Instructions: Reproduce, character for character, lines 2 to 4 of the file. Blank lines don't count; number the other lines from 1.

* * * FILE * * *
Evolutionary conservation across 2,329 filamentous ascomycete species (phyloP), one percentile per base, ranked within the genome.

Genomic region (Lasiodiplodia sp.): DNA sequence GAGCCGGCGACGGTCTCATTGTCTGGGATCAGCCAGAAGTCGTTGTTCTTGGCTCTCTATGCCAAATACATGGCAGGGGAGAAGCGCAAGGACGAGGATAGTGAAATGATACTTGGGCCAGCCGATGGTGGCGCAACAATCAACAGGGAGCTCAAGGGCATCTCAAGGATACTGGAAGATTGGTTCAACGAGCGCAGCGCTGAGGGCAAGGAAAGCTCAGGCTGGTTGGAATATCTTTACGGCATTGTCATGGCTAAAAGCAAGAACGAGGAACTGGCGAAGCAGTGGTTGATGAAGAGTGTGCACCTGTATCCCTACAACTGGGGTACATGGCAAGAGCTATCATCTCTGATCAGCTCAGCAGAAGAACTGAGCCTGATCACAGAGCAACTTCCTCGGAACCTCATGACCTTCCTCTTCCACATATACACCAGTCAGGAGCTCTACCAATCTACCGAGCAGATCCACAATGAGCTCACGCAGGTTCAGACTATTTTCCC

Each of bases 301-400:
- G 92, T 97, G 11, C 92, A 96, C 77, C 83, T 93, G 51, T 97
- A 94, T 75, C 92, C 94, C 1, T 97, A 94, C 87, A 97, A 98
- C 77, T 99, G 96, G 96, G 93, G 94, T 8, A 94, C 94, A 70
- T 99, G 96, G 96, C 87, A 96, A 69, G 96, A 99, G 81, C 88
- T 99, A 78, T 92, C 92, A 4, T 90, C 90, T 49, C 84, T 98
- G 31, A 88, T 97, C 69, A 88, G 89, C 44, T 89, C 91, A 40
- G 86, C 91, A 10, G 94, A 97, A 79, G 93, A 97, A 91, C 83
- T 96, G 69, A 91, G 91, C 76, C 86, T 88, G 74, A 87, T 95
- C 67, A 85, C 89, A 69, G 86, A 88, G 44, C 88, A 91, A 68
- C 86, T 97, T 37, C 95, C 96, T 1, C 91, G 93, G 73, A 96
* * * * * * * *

Genomic region (Lasiodiplodia sp.): DNA sequence GAGCCGGCGACGGTCTCATTGTCTGGGATCAGCCAGAAGTCGTTGTTCTTGGCTCTCTATGCCAAATACATGGCAGGGGAGAAGCGCAAGGACGAGGATAGTGAAATGATACTTGGGCCAGCCGATGGTGGCGCAACAATCAACAGGGAGCTCAAGGGCATCTCAAGGATACTGGAAGATTGGTTCAACGAGCGCAGCGCTGAGGGCAAGGAAAGCTCAGGCTGGTTGGAATATCTTTACGGCATTGTCATGGCTAAAAGCAAGAACGAGGAACTGGCGAAGCAGTGGTTGATGAAGAGTGTGCACCTGTATCCCTACAACTGGGGTACATGGCAAGAGCTATCATCTCTGATCAGCTCAGCAGAAGAACTGAGCCTGATCACAGAGCAACTTCCTCGGAACCTCATGACCTTCCTCTTCCACATATACACCAGTCAGGAGCTCTACCAATCTACCGAGCAGATCCACAATGAGCTCACGCAGGTTCAGACTATTTTCCC

Each of bases 301-400:
- G 92, T 97, G 11, C 92, A 96, C 77, C 83, T 93, G 51, T 97